Retail storefronts with a lot of glass often utilize aluminum door frames due to their large size and resistance to corrosion. Exterior aluminum frames (or curtain walls) are used when an owner is designing a building to incorporate a lot of glass with minimal frame lines. Architects often specify these frames when the desired look is “crisp.” This look is becoming more and more popular. In addition, interior aluminum frames can be fire rated up to 90 minutes, and are sometimes less expensive than hollow metal frames.
One drawback of an aluminum frame is the inability to change a hardware application in the field. Also, customization options are limited, since during the manufacturing process, aluminum frames are extruded by the use of dies. Once installed, aluminum dents easier than hollow metal and is not as durable. Finally, since aluminum frames are usually anondized, it is more difficult to change a paint color or fix paint scratches on an aluminum frame.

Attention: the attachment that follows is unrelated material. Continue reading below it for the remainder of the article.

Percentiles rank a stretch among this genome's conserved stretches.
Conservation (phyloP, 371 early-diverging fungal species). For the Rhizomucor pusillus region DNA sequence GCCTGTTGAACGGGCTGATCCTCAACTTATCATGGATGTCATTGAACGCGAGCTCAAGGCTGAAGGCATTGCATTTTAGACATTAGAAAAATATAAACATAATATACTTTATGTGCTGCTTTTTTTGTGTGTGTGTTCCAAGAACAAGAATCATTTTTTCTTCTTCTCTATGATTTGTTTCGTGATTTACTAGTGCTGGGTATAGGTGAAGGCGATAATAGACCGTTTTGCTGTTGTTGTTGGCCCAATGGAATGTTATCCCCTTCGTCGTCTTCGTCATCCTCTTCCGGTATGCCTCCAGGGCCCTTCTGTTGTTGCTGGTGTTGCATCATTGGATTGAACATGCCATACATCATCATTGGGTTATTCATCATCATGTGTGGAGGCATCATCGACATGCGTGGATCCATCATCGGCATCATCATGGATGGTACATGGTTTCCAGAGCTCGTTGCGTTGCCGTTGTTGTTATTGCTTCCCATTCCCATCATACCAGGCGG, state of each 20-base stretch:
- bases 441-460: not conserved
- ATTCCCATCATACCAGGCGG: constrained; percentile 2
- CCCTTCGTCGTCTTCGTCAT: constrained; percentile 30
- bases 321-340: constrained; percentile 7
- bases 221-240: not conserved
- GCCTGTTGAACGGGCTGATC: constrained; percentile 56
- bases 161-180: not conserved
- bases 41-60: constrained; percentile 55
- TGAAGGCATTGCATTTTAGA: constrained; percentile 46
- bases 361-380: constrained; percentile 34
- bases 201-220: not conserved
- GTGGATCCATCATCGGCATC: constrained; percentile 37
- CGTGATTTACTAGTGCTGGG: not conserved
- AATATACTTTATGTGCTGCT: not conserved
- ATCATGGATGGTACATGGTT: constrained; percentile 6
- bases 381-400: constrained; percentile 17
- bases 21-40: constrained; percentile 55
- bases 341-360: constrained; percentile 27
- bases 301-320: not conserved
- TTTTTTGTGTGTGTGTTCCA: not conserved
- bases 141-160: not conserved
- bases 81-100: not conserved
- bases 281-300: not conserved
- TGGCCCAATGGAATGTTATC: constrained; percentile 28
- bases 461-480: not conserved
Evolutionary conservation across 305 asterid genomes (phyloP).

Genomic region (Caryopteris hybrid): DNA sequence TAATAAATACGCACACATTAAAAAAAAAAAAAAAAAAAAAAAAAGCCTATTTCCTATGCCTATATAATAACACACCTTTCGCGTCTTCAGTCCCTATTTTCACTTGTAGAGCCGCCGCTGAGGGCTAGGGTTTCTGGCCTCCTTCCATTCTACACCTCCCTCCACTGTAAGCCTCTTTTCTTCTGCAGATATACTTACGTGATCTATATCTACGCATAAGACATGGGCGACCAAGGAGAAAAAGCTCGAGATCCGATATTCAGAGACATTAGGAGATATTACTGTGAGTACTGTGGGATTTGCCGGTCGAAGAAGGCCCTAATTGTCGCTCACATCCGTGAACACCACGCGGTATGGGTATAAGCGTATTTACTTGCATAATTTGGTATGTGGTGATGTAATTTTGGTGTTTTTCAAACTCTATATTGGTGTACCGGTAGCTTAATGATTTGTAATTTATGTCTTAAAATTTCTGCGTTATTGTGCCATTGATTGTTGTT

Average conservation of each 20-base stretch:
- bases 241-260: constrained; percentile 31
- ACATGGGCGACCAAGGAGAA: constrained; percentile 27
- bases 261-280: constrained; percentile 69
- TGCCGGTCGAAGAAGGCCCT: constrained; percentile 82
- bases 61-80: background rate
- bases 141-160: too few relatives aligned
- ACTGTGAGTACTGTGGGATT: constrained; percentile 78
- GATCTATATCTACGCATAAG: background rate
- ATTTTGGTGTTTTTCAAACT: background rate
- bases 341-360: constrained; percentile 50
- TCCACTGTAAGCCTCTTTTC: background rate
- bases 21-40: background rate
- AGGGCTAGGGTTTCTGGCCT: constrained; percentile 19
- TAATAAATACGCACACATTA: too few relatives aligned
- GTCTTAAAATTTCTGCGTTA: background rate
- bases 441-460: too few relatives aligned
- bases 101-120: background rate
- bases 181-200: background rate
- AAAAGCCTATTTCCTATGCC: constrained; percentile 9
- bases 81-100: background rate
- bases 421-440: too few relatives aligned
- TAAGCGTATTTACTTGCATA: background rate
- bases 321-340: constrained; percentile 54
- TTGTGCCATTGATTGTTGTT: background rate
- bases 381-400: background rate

Hollow Metal Frames
Hollow metal frames are ideal in abusive environments since they are more durable than aluminum frames. They are commonly found in hospitals, schools, office buildings and apartment complexes. During manufacturing, hollow metal frames are formed from sheet metal that is bent to the specified profile. For this reason, hollow metal frames have more customization options both beforehand and in-field. Patches can be added with on-site welding, grinding, and painting, so the frame can appear untouched. They can be manufactured for uncommon applications and very large wall thicknesses.
Hollow metal frames can be used on both interiors and exteriors, and can hold various types of glass applications. In addition, they can be fire rated for up to three hours.
Accuracy is important when ordering hollow metal frames. Frame profiles cannot be easily adjusted on-site, which means precise up-front measurements are crucial. However, unlike aluminum frames, hollow metal frames can be re-painted and scratches can be fixed.